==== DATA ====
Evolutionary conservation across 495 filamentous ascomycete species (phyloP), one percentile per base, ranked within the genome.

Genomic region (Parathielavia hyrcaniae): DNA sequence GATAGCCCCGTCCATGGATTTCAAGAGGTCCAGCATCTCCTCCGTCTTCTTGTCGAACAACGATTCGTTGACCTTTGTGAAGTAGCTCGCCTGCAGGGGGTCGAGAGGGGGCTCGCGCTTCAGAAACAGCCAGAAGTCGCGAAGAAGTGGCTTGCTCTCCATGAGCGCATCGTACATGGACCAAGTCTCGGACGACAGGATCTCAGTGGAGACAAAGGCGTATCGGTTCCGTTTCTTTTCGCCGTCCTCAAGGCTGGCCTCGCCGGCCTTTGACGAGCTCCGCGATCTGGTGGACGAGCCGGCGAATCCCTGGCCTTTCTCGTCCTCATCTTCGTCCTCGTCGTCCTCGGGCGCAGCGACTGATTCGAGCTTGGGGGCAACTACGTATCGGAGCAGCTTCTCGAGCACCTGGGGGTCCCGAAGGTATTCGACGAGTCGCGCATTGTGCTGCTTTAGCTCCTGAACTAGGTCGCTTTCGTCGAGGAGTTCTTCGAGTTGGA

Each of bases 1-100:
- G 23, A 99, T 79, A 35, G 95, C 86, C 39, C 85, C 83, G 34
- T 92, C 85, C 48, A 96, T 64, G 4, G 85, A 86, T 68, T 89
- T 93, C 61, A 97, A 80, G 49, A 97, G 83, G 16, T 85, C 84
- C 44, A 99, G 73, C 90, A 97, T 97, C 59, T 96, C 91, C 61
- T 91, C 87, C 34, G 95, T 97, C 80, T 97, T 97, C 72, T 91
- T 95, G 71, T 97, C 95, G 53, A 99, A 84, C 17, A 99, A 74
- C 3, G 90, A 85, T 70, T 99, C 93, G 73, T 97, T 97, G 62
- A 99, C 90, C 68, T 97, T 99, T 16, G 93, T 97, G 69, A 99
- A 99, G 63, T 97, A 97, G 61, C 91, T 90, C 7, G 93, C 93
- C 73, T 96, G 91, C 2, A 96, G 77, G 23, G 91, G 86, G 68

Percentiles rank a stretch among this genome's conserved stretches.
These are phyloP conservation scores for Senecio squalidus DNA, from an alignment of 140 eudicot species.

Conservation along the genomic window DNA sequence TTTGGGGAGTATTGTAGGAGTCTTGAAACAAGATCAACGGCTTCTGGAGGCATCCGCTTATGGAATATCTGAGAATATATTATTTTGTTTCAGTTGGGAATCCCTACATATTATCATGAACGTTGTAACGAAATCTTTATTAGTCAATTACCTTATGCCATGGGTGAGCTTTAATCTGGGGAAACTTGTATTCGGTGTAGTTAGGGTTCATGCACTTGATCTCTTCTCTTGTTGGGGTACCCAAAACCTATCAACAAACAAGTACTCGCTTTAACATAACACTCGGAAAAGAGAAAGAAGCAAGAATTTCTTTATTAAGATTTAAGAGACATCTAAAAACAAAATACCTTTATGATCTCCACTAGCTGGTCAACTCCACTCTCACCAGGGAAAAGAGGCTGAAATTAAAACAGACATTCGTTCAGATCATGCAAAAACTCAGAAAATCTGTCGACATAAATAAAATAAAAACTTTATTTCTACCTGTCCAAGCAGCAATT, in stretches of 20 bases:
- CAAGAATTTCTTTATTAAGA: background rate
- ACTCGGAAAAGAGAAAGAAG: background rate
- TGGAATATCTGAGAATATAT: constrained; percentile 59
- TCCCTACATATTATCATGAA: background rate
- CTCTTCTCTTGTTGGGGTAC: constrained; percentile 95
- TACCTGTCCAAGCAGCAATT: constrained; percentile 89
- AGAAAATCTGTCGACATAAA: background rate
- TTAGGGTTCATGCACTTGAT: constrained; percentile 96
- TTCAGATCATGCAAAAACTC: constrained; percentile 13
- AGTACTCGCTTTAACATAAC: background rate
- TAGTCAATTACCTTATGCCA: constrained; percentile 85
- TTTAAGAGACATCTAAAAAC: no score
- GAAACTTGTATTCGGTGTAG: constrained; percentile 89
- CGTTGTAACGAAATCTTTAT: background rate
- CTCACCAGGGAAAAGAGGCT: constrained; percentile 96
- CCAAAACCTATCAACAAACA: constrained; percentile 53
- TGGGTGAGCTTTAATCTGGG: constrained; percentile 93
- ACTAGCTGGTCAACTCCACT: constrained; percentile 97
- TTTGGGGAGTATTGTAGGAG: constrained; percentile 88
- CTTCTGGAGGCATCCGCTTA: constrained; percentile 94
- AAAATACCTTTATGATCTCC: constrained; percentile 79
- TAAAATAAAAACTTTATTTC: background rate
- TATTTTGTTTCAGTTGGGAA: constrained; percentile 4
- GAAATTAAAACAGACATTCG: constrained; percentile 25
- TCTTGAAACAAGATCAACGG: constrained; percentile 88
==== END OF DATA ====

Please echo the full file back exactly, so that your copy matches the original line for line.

Evolutionary conservation across 495 filamentous ascomycete species (phyloP), one percentile per base, ranked within the genome.

Genomic region (Parathielavia hyrcaniae): DNA sequence GATAGCCCCGTCCATGGATTTCAAGAGGTCCAGCATCTCCTCCGTCTTCTTGTCGAACAACGATTCGTTGACCTTTGTGAAGTAGCTCGCCTGCAGGGGGTCGAGAGGGGGCTCGCGCTTCAGAAACAGCCAGAAGTCGCGAAGAAGTGGCTTGCTCTCCATGAGCGCATCGTACATGGACCAAGTCTCGGACGACAGGATCTCAGTGGAGACAAAGGCGTATCGGTTCCGTTTCTTTTCGCCGTCCTCAAGGCTGGCCTCGCCGGCCTTTGACGAGCTCCGCGATCTGGTGGACGAGCCGGCGAATCCCTGGCCTTTCTCGTCCTCATCTTCGTCCTCGTCGTCCTCGGGCGCAGCGACTGATTCGAGCTTGGGGGCAACTACGTATCGGAGCAGCTTCTCGAGCACCTGGGGGTCCCGAAGGTATTCGACGAGTCGCGCATTGTGCTGCTTTAGCTCCTGAACTAGGTCGCTTTCGTCGAGGAGTTCTTCGAGTTGGA

Each of bases 1-100:
- G 23, A 99, T 79, A 35, G 95, C 86, C 39, C 85, C 83, G 34
- T 92, C 85, C 48, A 96, T 64, G 4, G 85, A 86, T 68, T 89
- T 93, C 61, A 97, A 80, G 49, A 97, G 83, G 16, T 85, C 84
- C 44, A 99, G 73, C 90, A 97, T 97, C 59, T 96, C 91, C 61
- T 91, C 87, C 34, G 95, T 97, C 80, T 97, T 97, C 72, T 91
- T 95, G 71, T 97, C 95, G 53, A 99, A 84, C 17, A 99, A 74
- C 3, G 90, A 85, T 70, T 99, C 93, G 73, T 97, T 97, G 62
- A 99, C 90, C 68, T 97, T 99, T 16, G 93, T 97, G 69, A 99
- A 99, G 63, T 97, A 97, G 61, C 91, T 90, C 7, G 93, C 93
- C 73, T 96, G 91, C 2, A 96, G 77, G 23, G 91, G 86, G 68

Percentiles rank a stretch among this genome's conserved stretches.
These are phyloP conservation scores for Senecio squalidus DNA, from an alignment of 140 eudicot species.

Conservation along the genomic window DNA sequence TTTGGGGAGTATTGTAGGAGTCTTGAAACAAGATCAACGGCTTCTGGAGGCATCCGCTTATGGAATATCTGAGAATATATTATTTTGTTTCAGTTGGGAATCCCTACATATTATCATGAACGTTGTAACGAAATCTTTATTAGTCAATTACCTTATGCCATGGGTGAGCTTTAATCTGGGGAAACTTGTATTCGGTGTAGTTAGGGTTCATGCACTTGATCTCTTCTCTTGTTGGGGTACCCAAAACCTATCAACAAACAAGTACTCGCTTTAACATAACACTCGGAAAAGAGAAAGAAGCAAGAATTTCTTTATTAAGATTTAAGAGACATCTAAAAACAAAATACCTTTATGATCTCCACTAGCTGGTCAACTCCACTCTCACCAGGGAAAAGAGGCTGAAATTAAAACAGACATTCGTTCAGATCATGCAAAAACTCAGAAAATCTGTCGACATAAATAAAATAAAAACTTTATTTCTACCTGTCCAAGCAGCAATT, in stretches of 20 bases:
- CAAGAATTTCTTTATTAAGA: background rate
- ACTCGGAAAAGAGAAAGAAG: background rate
- TGGAATATCTGAGAATATAT: constrained; percentile 59
- TCCCTACATATTATCATGAA: background rate
- CTCTTCTCTTGTTGGGGTAC: constrained; percentile 95
- TACCTGTCCAAGCAGCAATT: constrained; percentile 89
- AGAAAATCTGTCGACATAAA: background rate
- TTAGGGTTCATGCACTTGAT: constrained; percentile 96
- TTCAGATCATGCAAAAACTC: constrained; percentile 13
- AGTACTCGCTTTAACATAAC: background rate
- TAGTCAATTACCTTATGCCA: constrained; percentile 85
- TTTAAGAGACATCTAAAAAC: no score
- GAAACTTGTATTCGGTGTAG: constrained; percentile 89
- CGTTGTAACGAAATCTTTAT: background rate
- CTCACCAGGGAAAAGAGGCT: constrained; percentile 96
- CCAAAACCTATCAACAAACA: constrained; percentile 53
- TGGGTGAGCTTTAATCTGGG: constrained; percentile 93
- ACTAGCTGGTCAACTCCACT: constrained; percentile 97
- TTTGGGGAGTATTGTAGGAG: constrained; percentile 88
- CTTCTGGAGGCATCCGCTTA: constrained; percentile 94
- AAAATACCTTTATGATCTCC: constrained; percentile 79
- TAAAATAAAAACTTTATTTC: background rate
- TATTTTGTTTCAGTTGGGAA: constrained; percentile 4
- GAAATTAAAACAGACATTCG: constrained; percentile 25
- TCTTGAAACAAGATCAACGG: constrained; percentile 88